Everyone has one friend who is in love with facebook, twitter, or some other social network.  They are a mini celebrity in their own mind.  You not only know what they are doing, but where they are at all points, whether they are drunk or not, and possibly what music they are listening too.

You also have the complete opposite.  The “Facebook is taking over your life!” friend.  They probably actually have a facebook account, but it’s rarely updated and considered a “necessary evil”.  They hate the idea of facebook and sharing their information, and they are convinced that it will lead to the end of the world.

And then you have a guy like me …

Obviously as a blog writer and someone with 2 facebook accounts and 2 twitter accounts … I don’t have a problem with social networks.  As someone who is looking to attract new people to what small web “real estate” I manage, these social networks are a great way to tell my friends “I got something new that you might just like”.  I thought about this recently, and what would have been the option before these social networks?  Well … I could have individually called all of my friends and let them know.  I also could have sent them all a letter in the mail. Yeah … sounds great, doesn’t it?

Facebook, twitter and most social networks are good for their intended purporse: sharing information that you publicly make available and consuming information that others publicly make available.

Is most cases, facebook and twitter allow you to enter only the information that you want.  It then shares that information with as many people as you will allow and as many people that actually want to follow you.  One key fact, it’s all opt-in.  With the call and the mail example I used before, you’re not really deciding what to receive.  You don’t know what the call will be about before you pick up the phone and you don’t know what the mailing says before you open it.  With these networks, your getting updates from the people you decided to follow.  Beautiful … right!?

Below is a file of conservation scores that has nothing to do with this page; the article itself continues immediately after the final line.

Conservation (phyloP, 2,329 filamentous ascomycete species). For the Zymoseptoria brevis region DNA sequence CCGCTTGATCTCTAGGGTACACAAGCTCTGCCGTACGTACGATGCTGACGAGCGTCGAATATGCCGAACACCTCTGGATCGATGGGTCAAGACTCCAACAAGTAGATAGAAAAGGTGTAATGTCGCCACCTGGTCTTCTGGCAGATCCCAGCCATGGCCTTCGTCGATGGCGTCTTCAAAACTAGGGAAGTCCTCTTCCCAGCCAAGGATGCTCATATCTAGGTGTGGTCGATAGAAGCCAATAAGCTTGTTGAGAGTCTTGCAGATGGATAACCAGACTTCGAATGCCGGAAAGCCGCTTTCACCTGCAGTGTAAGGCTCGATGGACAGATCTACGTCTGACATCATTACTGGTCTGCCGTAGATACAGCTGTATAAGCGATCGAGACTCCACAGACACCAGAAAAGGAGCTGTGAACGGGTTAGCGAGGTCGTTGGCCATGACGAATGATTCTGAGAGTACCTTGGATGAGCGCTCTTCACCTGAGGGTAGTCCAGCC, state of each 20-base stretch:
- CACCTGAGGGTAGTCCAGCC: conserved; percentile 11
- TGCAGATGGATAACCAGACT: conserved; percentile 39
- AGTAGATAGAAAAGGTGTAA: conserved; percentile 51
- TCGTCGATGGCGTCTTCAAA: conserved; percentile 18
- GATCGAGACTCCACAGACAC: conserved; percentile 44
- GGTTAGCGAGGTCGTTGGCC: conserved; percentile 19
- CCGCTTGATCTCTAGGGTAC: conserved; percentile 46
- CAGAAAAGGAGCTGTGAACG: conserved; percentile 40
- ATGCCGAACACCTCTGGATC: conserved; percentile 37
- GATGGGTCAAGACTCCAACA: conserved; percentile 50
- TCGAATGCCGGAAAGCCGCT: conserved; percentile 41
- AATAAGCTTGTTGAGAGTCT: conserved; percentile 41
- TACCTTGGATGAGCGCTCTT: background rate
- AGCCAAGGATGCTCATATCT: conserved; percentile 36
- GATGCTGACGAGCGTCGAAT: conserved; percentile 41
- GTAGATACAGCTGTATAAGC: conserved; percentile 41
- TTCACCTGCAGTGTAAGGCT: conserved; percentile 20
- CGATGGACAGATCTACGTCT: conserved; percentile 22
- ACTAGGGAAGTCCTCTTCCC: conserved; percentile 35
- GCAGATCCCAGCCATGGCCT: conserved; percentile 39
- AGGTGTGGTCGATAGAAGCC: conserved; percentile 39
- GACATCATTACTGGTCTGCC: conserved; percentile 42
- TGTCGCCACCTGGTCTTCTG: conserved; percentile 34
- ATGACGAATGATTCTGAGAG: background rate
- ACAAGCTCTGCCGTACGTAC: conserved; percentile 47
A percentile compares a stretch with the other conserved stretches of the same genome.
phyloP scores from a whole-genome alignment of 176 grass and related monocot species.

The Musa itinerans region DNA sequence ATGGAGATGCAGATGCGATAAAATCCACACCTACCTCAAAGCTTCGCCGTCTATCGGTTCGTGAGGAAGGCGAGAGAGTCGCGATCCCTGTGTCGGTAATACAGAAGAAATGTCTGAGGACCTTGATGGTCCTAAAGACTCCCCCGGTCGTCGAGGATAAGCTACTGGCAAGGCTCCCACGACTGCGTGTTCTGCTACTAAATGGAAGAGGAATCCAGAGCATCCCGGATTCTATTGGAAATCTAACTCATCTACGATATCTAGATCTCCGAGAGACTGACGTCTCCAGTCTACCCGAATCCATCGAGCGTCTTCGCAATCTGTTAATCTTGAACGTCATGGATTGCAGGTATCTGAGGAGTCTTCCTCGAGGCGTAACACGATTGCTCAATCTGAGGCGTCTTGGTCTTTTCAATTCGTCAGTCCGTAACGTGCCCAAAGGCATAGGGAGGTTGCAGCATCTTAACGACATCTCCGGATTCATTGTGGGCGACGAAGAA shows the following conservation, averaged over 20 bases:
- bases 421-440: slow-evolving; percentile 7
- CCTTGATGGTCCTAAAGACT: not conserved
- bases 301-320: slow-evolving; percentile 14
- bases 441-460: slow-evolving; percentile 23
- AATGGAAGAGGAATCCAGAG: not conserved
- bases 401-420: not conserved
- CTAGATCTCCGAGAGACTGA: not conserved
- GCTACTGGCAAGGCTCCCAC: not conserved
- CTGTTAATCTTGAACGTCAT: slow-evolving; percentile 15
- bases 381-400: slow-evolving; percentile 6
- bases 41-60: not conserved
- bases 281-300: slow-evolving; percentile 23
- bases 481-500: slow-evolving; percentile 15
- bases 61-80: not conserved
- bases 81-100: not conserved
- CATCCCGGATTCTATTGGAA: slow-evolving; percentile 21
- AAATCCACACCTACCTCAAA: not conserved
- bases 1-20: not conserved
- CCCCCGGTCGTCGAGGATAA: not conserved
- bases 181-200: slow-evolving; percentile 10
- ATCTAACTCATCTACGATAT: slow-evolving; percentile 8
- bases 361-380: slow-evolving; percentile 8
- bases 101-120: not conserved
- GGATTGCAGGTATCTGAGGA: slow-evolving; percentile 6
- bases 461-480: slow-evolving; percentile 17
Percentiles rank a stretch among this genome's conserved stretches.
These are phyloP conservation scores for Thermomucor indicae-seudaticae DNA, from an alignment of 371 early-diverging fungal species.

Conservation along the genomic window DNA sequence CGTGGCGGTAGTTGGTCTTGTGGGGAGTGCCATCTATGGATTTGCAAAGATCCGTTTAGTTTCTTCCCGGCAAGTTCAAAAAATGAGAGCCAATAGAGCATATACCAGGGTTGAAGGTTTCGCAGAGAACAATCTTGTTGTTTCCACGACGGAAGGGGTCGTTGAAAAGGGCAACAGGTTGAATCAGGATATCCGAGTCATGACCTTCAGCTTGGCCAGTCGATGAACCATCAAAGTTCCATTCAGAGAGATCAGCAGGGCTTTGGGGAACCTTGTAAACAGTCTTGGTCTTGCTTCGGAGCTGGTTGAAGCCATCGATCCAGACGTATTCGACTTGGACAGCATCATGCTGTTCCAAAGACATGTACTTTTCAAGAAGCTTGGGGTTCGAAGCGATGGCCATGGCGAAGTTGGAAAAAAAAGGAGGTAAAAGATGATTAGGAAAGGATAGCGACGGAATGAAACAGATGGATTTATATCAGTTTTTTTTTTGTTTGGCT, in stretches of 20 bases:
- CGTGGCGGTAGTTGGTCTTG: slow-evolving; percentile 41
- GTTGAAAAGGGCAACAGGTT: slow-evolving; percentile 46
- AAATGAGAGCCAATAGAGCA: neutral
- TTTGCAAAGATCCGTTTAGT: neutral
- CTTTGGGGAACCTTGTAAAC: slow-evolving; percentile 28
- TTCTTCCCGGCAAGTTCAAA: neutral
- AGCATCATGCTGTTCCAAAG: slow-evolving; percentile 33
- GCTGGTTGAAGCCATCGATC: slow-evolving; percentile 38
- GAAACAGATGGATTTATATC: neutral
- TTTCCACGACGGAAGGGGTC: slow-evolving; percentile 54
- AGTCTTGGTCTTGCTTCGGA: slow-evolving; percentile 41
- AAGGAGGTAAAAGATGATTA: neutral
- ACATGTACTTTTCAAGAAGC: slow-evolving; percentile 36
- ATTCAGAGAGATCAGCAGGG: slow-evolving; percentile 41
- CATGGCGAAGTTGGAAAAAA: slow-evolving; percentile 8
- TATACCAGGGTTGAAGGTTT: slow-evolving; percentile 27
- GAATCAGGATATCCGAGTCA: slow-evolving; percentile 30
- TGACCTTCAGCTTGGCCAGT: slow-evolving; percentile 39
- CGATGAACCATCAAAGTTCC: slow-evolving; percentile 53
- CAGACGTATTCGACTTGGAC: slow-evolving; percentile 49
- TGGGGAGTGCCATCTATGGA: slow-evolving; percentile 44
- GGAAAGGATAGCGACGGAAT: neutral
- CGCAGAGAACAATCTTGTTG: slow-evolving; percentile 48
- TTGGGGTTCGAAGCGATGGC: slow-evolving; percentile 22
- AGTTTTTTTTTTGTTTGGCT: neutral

But of course, this doesn’t always work out.  When Facebook started sharing the purchase decisions of it’s users without telling them (Beacon), that was a problem.  When I jump on Pandora, and suddenly the embarrassing music selections of my friends are presented to me without their knowledge, that’s a problem.  So, there are a few “golden rules” to social networking that I would love to see implemented 100% of the time.  That way, you have can finally address those facebook maniacs along with the conspiracy theorists.

Everything has to be opt-in and is “no” by default

I don’t want to be automatically signed up for something and then realize 2 weeks too late that I want to opt-out.  I understand that you (the company) wants to get me to use this new feature, but don’t start collecting information unless I explicitly agree.  Because I will rise on my soapbox and deliver my 2 cents with such animosity that it will not go well.

Stop collecting information

Twitter is great specifically in one way … it doesn’t collect information.  You go to twitter, you tell it something, it disseminates.  It doesn’t start picking up information that you aren’t explicitly putting into the system.  Social networks need to limit the amount of information they collect as much as possible.  I should put in what I want, don’t take it.  If if you do want to collect, ask for opt-in before you start.  Simple … right?

Allow me come control over what my friends say about me

While ensuring that no one slanders my name is something I personally need to be responsible about, some of these networks make it too easy.  Now someone can easily link what every I don’t want to get out to my actual name and profile.  How many times has someone on twitter mentioned you with an @MyName with something you didn’t want to get out?  How many times have you had to go through facebook and untag yourself from a photo you didn’t know was up.  Basically, I need to make sure no one is sharing anything I don’t want.  I think it can and has been a big issue for twitter, as there is simply no way to untag yourself from a message.

Make settings dead simple

I consider myself a relatively smart guy.  I can write software, build a computer, and count up all the change in my pocket really really quickly.  Yet … I was just stumbling through facebook’s privacy settings and still find myself confused.  I just want to limit certain people more than others … and that’s not easy.  I know the settings have become easier, but its still not easy enough.  Twitter has less to worry about, so it’s easier … but I’m going to need someone to work on that problem.

Do you see how great social networking can be?  Have I converted anyone?  Whose ready to get Zuckerberg on board with these changes?  What do you think is the problems facing social networking and privacy?

– Damien Peters